Middle School, by Michael Haeflinger

I wished for a seatbelt,

one of my own

that fit across my chest.

I wished for the school bus to sprout wings

and rise like a sparrow from the asphalt,

to come down in the land

of secluded ponds.

 

I wished for currents to carry the school bus

away from cheering basketball Friday nights,

away from the boys whose fathers did nothing

that wasn’t terrible.

 

I wished for silence, for the reward

of speaking up.

 

I wished for a parallel sunrise

to blow gently through my hair

light rays like a soft wind,

for sleep to mimic in the rhythm of giants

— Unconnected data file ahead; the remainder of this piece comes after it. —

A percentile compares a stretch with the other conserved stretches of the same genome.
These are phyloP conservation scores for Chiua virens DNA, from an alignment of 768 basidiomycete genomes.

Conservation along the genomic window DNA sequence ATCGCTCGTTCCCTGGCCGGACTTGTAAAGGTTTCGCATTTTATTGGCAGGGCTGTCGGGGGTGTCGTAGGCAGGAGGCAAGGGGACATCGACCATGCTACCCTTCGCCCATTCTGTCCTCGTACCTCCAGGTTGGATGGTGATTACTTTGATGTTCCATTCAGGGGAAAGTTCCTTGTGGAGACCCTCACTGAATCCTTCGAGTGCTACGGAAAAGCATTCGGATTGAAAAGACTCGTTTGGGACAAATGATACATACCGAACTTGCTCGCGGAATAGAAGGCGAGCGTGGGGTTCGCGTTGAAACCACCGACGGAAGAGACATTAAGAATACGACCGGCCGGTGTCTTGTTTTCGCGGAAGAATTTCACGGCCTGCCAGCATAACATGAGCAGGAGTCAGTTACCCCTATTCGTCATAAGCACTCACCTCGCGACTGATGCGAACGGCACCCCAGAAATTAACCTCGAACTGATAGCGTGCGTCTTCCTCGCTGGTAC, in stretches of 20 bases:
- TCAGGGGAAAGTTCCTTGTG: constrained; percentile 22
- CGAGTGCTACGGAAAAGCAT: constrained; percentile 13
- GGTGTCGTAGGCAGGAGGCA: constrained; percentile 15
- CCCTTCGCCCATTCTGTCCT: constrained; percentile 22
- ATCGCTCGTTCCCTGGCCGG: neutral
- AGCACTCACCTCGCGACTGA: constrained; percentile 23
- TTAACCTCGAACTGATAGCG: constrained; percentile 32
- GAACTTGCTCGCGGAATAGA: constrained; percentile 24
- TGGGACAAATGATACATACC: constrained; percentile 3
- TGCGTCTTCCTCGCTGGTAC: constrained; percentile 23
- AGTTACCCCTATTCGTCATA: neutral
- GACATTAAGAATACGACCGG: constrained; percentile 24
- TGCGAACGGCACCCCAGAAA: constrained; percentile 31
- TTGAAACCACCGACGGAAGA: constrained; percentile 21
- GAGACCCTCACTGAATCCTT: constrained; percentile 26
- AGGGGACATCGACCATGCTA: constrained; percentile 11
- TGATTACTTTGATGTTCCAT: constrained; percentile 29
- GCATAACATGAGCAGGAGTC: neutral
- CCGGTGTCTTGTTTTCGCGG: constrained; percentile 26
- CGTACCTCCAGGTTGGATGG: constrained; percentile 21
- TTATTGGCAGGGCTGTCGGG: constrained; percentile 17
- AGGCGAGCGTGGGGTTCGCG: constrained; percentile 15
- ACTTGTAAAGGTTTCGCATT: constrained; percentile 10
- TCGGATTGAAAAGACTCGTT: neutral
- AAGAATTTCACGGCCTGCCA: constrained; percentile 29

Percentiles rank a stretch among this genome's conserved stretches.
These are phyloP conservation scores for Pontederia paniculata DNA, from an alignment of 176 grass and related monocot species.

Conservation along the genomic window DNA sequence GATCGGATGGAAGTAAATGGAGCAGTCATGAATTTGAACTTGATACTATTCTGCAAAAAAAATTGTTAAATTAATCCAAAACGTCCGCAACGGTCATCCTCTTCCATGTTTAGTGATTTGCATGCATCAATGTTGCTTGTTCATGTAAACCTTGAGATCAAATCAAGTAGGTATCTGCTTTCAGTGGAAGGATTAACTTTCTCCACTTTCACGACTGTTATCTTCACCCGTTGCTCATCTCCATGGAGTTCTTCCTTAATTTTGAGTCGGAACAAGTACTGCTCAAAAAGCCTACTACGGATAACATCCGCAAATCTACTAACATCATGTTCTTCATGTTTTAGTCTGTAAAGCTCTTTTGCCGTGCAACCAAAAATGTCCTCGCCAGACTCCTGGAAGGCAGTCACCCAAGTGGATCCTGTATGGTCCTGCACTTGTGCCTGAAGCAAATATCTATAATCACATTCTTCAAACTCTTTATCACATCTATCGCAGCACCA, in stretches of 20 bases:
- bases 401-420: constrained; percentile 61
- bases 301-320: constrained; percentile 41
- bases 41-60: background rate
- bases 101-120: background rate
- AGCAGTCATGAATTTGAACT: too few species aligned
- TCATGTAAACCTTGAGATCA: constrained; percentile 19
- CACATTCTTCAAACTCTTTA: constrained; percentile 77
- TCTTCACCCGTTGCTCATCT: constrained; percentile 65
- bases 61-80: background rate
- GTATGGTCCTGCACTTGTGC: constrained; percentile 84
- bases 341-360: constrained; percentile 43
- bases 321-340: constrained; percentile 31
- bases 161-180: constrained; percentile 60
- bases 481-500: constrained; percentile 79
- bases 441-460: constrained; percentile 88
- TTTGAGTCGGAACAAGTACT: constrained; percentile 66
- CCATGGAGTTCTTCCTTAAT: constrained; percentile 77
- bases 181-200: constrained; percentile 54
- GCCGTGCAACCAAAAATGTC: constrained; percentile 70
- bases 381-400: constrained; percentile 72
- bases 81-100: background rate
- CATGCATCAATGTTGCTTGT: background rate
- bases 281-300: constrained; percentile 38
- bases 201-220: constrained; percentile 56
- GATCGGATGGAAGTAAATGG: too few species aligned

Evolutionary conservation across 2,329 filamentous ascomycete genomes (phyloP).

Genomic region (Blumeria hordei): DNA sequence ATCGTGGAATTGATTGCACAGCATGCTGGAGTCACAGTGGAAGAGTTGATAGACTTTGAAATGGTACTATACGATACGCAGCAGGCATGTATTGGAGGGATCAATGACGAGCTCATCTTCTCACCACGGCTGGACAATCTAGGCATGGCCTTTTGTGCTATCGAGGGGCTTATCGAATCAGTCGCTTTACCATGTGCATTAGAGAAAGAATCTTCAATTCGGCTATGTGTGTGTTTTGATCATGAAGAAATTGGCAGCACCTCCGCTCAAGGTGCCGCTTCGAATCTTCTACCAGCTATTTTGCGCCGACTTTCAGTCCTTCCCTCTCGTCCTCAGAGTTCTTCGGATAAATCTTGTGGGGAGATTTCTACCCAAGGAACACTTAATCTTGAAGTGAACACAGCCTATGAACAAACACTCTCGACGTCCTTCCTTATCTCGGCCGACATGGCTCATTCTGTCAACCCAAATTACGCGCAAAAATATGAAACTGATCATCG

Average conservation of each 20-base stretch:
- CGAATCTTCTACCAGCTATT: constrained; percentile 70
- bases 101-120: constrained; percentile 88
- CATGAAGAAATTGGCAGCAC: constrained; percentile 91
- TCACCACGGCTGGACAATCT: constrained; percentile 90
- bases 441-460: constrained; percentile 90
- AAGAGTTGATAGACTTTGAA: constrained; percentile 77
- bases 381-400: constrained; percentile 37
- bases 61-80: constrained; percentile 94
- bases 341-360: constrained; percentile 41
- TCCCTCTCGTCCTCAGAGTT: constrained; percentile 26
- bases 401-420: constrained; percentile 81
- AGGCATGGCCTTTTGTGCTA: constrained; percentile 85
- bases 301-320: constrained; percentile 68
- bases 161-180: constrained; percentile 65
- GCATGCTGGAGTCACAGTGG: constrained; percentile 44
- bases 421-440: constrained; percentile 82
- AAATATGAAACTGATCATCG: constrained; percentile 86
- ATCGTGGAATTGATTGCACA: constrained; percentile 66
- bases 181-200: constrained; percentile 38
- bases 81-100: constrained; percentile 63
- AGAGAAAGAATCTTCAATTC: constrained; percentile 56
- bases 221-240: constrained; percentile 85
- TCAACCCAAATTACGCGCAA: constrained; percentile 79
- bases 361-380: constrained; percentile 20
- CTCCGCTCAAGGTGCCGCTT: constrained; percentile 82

crumpled like locker room towels.

 

Just before we reached the school,

I wished for the bus’s back door to flail open

and for everyone, driver included,

to tumble out and back down

to the streets of the town

where they, but not I,

belonged.

 

Instead, I slunk each corner

back against the wall.

I traced my escape in the linoleum,

my worth in the spaces between

the bells’ relentless rings.

 
 
About Michael Haeflinger
 

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